Advertisement

Differences in Human B Cell Differentiation

  • Peter D. Burrows
  • Hiromi Kubagawa
  • Norihiro Nishimoto
  • William G. Kerr
  • Gary V. Borzillo
  • Linda M. Hendershot
  • Max D. Cooper
Part of the Advances in Experimental Medicine and Biology book series (AEMB, volume 292)

Abstract

A comparative approach to the study of immune system development has been extremely useful in our understanding of this complex process. For example, it was first experimentally demonstrated in chickens that the immune system had two antigen specific components, T and B cells. This dichotomy was subsequently found to exist in organisms as diverse as humans and frogs.1,2 Extrapolation of many findings in mammalian B cell differentiation can often be readily made between humans and mice. However, we will discuss several instances where models of B cell development that have been derived from murine systems do not appear to be directly applicable to humans. In some cases the apparent differences may simply be due to the experimental systems employed, but in others there may be fundamental differences between the two species. Since our purpose is not to minimize the value of comparative analysis, recent data concerning early B cell development in humans that most likely is true in mice will also be discussed.

Keywords

Heavy Chain Staphylococcus Aureus Isotype Switching Light Chain Gene Heavy Chain Locus 
These keywords were added by machine and not by the authors. This process is experimental and the keywords may be updated as the learning algorithm improves.

Preview

Unable to display preview. Download preview PDF.

Unable to display preview. Download preview PDF.

References

  1. 1.
    M. D. Cooper and A. R. Lawton, The development of the immune system, Sci. Am. 231:58 (1974).PubMedCrossRefGoogle Scholar
  2. 2.
    L. Du-Pasquier, J. Schwager and M. F. Flajnik, The immune system of Xenopus, Ann. Rev. Immunol. 7:251 (1989).CrossRefGoogle Scholar
  3. 3.
    M. D. Cooper and P. D. Burrows, B cell differentiation, in “Immunoglobulin Genes” T. Honjo, F. W. Alt, and T. H. Rabbitts, eds., Academic Press, London (1989).Google Scholar
  4. 4.
    F. W. Alt, T. K. Blackwell, R. A. DePinho, and M. Reth, Regulation of genome rearrangement events during lymphocyte differentiation, Immunol. Rev. 89:5 (1986).PubMedCrossRefGoogle Scholar
  5. 5.
    U. Storb, Immunoglobulin gene analysis in transgenic mice, in “Immunoglobulin Genes”, T. Honjo, F. W. Alt and T. H. Rabbitts, eds., Academic Press, London, (1989).Google Scholar
  6. 6.
    S. M. Fu, J. N. Hurley, J. M. McCune, H. G. Kunkel, and R. A. Good, Pre-B cells and other possible precursor lymphoid cell lines derived from patients with X-linked agammaglobulinemia, J. Exp. Med. 152:1519 (1980).PubMedCrossRefGoogle Scholar
  7. 7.
    S. Katamine, M. Otsu, K. Tada, S. Tsuchiya, T. Sato, N. Ishida, T. Honjo, and Y. Ohno, Epstein-Barr virus transforms precursor B cells even before immunoglobulin gene rearrangements, Nature 309:368 (1984).CrossRefGoogle Scholar
  8. 8.
    T. F. Tedder, L. T. Clement, and M. D. Cooper, Expression of C3d receptors during human B cell differentiation: Immunofluorescence analysis with the HB-5 monoclonal antibody. J. Immunol. 133:678 (1984).PubMedGoogle Scholar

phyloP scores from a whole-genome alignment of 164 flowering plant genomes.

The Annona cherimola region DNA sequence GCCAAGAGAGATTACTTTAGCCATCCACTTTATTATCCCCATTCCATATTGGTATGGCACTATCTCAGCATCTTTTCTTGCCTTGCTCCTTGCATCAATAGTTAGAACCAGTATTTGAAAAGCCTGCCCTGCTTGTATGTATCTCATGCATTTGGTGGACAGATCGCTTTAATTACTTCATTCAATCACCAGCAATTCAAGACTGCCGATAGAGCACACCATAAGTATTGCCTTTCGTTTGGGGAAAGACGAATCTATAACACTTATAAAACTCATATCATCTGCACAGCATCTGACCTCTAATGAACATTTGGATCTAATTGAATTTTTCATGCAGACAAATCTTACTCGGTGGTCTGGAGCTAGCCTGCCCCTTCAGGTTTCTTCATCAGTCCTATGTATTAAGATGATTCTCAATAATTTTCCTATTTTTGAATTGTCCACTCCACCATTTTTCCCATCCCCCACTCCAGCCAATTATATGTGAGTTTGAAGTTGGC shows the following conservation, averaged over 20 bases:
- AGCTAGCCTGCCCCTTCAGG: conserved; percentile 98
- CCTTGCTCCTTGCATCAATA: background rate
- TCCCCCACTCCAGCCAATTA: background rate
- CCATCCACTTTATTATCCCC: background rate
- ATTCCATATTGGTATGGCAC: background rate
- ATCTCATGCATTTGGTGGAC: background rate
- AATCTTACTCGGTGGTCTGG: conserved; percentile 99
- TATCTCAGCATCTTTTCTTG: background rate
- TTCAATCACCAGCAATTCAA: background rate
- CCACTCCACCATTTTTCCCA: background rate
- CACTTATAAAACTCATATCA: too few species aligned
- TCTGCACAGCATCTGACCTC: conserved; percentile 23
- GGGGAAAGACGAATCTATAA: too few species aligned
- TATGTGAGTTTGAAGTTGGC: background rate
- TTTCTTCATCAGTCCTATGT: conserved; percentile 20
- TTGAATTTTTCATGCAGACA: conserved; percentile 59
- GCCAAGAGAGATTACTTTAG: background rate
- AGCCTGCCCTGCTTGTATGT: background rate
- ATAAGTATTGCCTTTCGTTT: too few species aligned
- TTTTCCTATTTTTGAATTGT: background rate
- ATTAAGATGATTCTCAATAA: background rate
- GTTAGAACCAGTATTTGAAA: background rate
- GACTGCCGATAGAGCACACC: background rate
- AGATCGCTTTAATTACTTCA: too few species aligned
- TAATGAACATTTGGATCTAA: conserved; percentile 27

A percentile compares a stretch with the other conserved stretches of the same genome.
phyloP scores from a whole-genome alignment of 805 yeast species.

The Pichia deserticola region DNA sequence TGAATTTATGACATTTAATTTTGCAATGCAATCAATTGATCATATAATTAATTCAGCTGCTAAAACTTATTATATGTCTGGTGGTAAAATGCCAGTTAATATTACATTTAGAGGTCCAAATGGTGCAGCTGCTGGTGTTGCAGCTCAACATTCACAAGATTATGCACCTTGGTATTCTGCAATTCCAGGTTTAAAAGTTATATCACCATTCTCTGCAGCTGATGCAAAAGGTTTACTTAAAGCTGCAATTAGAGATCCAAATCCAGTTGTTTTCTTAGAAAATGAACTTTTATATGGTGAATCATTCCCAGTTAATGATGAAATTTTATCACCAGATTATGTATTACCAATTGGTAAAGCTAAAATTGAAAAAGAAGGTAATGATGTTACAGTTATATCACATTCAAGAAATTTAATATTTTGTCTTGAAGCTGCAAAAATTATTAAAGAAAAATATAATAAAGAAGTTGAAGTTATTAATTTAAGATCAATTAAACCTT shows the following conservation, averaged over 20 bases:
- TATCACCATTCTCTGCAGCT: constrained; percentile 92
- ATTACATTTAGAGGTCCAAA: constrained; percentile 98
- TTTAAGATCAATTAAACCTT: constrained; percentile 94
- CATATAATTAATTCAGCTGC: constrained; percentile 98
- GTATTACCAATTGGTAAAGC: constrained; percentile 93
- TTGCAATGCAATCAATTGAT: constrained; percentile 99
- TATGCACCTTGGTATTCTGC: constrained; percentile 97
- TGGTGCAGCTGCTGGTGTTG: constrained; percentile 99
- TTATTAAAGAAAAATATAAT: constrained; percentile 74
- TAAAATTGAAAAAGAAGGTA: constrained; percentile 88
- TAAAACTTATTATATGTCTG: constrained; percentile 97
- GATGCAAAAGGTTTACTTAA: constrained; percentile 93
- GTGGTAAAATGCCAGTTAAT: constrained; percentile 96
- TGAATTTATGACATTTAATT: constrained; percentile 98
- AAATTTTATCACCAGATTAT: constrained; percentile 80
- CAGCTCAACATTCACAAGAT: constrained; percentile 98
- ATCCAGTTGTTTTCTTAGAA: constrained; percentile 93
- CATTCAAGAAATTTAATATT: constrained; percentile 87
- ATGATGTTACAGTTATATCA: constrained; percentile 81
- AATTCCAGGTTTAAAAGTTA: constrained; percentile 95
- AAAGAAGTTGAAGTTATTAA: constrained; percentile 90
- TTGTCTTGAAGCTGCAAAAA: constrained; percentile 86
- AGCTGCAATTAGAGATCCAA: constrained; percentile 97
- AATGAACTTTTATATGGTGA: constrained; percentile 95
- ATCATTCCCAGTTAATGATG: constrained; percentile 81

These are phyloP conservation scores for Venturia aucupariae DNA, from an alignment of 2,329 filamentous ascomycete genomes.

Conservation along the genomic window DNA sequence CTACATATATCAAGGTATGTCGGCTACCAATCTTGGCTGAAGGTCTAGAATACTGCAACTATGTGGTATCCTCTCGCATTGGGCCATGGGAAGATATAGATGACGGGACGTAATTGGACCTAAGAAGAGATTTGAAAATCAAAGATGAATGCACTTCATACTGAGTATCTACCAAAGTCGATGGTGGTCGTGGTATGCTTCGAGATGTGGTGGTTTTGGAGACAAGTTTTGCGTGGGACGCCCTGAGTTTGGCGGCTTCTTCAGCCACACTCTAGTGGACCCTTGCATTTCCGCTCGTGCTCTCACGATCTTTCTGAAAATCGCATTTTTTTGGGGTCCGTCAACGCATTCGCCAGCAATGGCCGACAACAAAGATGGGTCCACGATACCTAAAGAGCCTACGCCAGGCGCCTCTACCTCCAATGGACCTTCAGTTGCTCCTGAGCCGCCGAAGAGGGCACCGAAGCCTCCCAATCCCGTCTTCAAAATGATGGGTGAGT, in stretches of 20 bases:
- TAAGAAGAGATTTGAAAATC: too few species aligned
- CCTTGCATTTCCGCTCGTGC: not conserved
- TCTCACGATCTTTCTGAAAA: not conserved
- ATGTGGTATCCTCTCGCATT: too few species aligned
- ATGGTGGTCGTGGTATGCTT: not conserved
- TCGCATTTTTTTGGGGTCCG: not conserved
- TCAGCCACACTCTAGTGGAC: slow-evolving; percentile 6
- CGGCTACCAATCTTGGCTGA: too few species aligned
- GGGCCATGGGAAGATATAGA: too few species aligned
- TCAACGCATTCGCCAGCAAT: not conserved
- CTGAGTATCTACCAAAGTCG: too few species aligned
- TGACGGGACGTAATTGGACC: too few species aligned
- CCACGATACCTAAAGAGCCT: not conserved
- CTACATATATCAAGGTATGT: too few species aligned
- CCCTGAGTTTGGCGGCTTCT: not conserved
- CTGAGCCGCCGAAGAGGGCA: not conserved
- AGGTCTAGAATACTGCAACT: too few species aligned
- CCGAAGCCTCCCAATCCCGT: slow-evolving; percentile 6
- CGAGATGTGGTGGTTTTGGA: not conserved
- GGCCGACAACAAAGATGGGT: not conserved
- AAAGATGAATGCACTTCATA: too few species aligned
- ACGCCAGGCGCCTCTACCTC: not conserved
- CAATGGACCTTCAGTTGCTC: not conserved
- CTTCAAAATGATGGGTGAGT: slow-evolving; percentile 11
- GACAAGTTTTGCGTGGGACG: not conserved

9. 9.
    G. R. Nemerow, M. D. Moore, and N. R. Cooper, Structure and function of the B lymphocyte Epstein-Barr virus/C3d receptor, Adv. Cancer. Res. 54:273 (1990).PubMedCrossRefGoogle Scholar
  10. 10.
    H. Kubagawa, M. D. Cooper, A. J. Carroll, and P. D. Burrows, Light chain gene expression before heavy chain gene rearrangement in pre-B cells transformed by Epstein-Barr virus, Proc. Natl. Acad. Sci. USA 86:2356 (1989).PubMedCrossRefGoogle Scholar
  11. 11.
    S. Tonegawa, Somatic generation of antibody diversity, Nature 302:575 (1983).PubMedCrossRefGoogle Scholar
  12. 12.
    G. D. Yancopoulos and F. W. Alt, Regulation of the assembly and expression of variable-region genes, Ann. Rev. Immunol. 4:339 (1986).CrossRefGoogle Scholar
  13. 13.
    B. Lange, M. Valtieri, D. Santoli, D. Caracciola, F. Mavilio, I. Gemperlein, C. Griffin, B. Emanuel, J. Finan, P. Nowell, and G. Rovera, Growth factor requirements of childhood acute leukemia: establishment of GM-CSF-dependent cell lines, Blood 70:192 (1987).PubMedGoogle Scholar
  14. 14.
    K. Sheibani, A. Wu, J. Ben-Erza, R. Stroup, H. Rappaport, and C. Winberg, Rearrangement of kappa-chain and T-cell receptor beta-chain genes in malignant lymphomas of “T-cell” phenotype, Am. J. Path. 129:201 (1987).PubMedGoogle Scholar
  15. 15.
    D. Delia, M. G. Borrello, E. Berti, M. A. Pierotti, D. Biassoni, R. Gianotti, I. Alessi, M. G. Rizzetti, R. Caputo, and G. Delia Porta, Clonal immunoglobulin gene rearrangements and normal T-cell receptor, bcl-2, and c-myc genes in primary cutaneous B-cell lymphomas, Cancer Res. 49:4901 (1989).Google Scholar
  16. 16.
    M. D. Schlissel and D. Baltimore, Activation of immunoglobulin kappa gene rearrangement correlates with induction of germline kappa gene transcription, Cell 58:1001 (1989).PubMedCrossRefGoogle Scholar
  17. 17.
    E. J. Siden, D. Baltimore, D. Clark, and N. Rosenberg, Immunoglobulin synthesis by lymphoid cells transformed in vitro by Abelson Murine leukemic virus, Cell 16:389 (1979).PubMedCrossRefGoogle Scholar
  18. 18.
    J. Sen, N. Rosenberg, and S. J. Burakoft, Expression and ontogeny of CD2 on murine B cells, J. Immunol. 144:2925 (1990).PubMedGoogle Scholar
  19. 19.
    H. Kubagawa, P. D. Burrows, C. E. Grossi, J. Mestecky, and M. D. Cooper, Precursor B cells transformed by Epstein-Barr virus undergo sterile plasma cell differentiation: J chain expression without immunoglobulin, Proc. Natl. Acad. Sci. USA 85:875 (1988).PubMedCrossRefGoogle Scholar